Should I remove my deceased spouse from the deed to our property?

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When a co-owner of real property passes away, what happens next depends on how the co-owners took title to the property. Upon the death of a co-owner, it is necessary to review the last deed of record to make this determination. There are three ways to own property in New York as co-owners: tenants in common, joint tenants with rights of survivorship or tenants by the entirety.

Tenants by the Entirety & Joint Tenants with Right of Survivorship

Only married couples who were married at the time they took title to the property can own property as tenants by the entirety – a type of ownership that provides certain protections. If the property is owned as joint tenants with rights of survivorship or as tenants by the entirety, the deceased owner’s interest passes automatically to the surviving co-owner by operation of law. Generally, it is not necessary to have a new deed prepared removing the deceased co-owner. When the surviving owner sells the property in the future, the deceased co-owner’s interest can be disposed of by providing his or her death certificate to the title company. If the surviving owner decides to transfer the property during life for no consideration, such as to a trust for estate planning purposes, a notation on the deed should be made by the attorney who prepares it. Upon future sale, the death certificate will still need to be provided to the title company to prove that the survivor is the legal owner of the property.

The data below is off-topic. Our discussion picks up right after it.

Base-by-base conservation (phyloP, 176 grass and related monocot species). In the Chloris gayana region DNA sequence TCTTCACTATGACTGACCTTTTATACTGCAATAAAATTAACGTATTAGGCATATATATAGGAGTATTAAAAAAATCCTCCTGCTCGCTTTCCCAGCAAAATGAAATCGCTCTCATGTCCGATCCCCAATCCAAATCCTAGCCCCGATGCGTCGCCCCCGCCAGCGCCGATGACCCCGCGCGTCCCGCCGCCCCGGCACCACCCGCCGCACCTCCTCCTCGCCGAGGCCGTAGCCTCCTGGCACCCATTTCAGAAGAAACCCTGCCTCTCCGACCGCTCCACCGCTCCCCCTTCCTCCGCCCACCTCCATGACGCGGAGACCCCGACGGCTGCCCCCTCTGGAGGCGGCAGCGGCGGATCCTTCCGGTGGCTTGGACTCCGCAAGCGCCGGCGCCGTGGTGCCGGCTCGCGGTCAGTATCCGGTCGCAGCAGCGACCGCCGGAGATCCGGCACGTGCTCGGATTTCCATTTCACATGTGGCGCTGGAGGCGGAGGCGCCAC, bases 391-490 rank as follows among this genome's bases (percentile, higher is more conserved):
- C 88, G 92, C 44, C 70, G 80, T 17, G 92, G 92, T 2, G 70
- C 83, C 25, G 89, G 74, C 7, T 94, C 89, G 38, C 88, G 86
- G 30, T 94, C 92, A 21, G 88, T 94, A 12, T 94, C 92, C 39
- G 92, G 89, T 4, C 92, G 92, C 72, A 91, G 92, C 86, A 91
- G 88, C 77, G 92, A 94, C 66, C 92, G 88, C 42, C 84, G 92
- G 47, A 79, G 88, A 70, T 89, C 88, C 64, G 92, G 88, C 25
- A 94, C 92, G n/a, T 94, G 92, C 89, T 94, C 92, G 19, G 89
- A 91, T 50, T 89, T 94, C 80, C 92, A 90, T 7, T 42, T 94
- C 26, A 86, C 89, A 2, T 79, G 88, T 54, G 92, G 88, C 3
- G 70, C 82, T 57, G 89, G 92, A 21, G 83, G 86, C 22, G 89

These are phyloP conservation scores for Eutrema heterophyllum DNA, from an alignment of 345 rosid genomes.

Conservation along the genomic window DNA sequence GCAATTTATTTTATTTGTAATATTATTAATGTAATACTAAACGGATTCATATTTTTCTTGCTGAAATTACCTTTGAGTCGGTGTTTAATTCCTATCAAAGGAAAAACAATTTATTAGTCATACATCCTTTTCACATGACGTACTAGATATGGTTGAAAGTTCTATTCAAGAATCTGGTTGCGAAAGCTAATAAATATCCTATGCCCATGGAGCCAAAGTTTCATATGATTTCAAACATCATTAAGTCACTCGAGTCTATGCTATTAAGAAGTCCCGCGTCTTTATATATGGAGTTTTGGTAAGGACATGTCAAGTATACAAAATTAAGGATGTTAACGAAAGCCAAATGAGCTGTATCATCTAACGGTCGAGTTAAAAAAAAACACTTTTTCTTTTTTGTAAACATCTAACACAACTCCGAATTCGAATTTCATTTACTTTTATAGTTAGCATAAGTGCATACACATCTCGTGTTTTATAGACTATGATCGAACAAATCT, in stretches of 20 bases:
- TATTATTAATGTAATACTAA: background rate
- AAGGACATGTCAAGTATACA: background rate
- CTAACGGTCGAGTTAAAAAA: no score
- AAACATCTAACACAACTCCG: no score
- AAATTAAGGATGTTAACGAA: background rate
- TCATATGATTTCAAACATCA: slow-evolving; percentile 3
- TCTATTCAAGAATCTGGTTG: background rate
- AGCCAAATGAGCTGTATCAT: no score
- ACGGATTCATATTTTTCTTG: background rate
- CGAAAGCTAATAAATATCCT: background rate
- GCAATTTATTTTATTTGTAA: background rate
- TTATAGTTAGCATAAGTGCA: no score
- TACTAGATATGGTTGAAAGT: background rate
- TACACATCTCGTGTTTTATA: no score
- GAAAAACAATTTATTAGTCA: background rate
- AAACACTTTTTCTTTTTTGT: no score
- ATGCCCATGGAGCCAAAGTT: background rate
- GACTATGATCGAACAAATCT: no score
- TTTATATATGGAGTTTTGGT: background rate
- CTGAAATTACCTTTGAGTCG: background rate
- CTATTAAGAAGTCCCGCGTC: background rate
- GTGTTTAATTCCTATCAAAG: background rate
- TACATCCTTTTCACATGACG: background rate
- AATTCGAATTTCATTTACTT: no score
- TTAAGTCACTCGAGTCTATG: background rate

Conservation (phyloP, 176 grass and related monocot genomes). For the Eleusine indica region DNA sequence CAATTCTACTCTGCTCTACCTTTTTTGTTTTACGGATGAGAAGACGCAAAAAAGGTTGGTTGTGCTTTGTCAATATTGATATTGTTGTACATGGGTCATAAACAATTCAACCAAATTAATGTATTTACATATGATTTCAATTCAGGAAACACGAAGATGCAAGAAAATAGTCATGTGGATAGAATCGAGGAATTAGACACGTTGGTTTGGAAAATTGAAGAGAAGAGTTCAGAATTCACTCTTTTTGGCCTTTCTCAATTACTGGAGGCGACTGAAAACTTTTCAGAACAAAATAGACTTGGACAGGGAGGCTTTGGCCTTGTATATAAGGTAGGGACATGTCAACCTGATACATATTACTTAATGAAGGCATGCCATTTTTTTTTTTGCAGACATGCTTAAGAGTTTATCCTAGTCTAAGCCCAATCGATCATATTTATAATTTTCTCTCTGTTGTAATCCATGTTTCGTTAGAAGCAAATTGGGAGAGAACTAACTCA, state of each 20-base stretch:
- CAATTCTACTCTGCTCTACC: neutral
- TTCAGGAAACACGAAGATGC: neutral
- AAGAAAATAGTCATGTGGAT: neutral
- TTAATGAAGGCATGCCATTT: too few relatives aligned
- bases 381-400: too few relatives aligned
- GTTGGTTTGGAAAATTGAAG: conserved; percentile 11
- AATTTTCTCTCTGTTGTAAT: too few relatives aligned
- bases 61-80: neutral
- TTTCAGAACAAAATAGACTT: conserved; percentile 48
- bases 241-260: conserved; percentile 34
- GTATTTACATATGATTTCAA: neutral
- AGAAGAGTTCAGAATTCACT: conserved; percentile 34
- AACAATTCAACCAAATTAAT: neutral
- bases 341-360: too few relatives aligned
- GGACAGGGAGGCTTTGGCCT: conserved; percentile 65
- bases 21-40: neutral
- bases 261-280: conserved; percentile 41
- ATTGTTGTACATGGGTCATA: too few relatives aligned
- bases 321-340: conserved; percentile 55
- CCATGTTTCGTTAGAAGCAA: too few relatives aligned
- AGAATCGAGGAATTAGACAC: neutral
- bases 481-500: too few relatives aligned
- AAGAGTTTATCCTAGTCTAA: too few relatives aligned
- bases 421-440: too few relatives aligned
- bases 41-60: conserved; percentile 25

Tenants in Common

If, however, the property is owned as tenants in common or if the deceased spouse was the sole owner of the property, the deceased owner’s interest does not pass by operation of law upon death. Instead, the deceased owner’s interest passes according to his or her Last Will and Testament or according to New York Law if the decedent died without a Will.

While New York law technically provides that real property vests in the decedent’s heirs as of the date of death and can be transferred or sold by those heirs, the heirs may have issues with the title company insuring the transaction, especially within two years from the date of death. It is typically best to have an Executor or Administrator appointed to transfer or sell the property from the estate. However, in order for a fiduciary to be appointed, a probate or administration proceeding will be necessary in Surrogate’s Court.

When the Deed is Silent

It is important to note that if the deed is silent as to whether co-owners took title as tenants in common or joint tenants with rights of survivorship, the default is tenants in common. If the deed is silent but the co-owners were married at the time they took title, then it creates a tenancy by the entirety. Additionally, there are special rules when it comes to cooperative apartments. Prior to 1996, if spouses took title to a cooperative apartment, the presumption is tenants in common unless the stock certificate states otherwise. After 1996, the presumption is tenants by the entirety, unless the stock certificate states otherwise. It is important to consult with an experienced attorney to discuss these issues.

To answer your question, you do not have to change the deed if you owned the home as tenants by the entirety. Make sure to have an attorney review your deed for you if there is any doubt of the ownership.

Burner Law Group, P.C.

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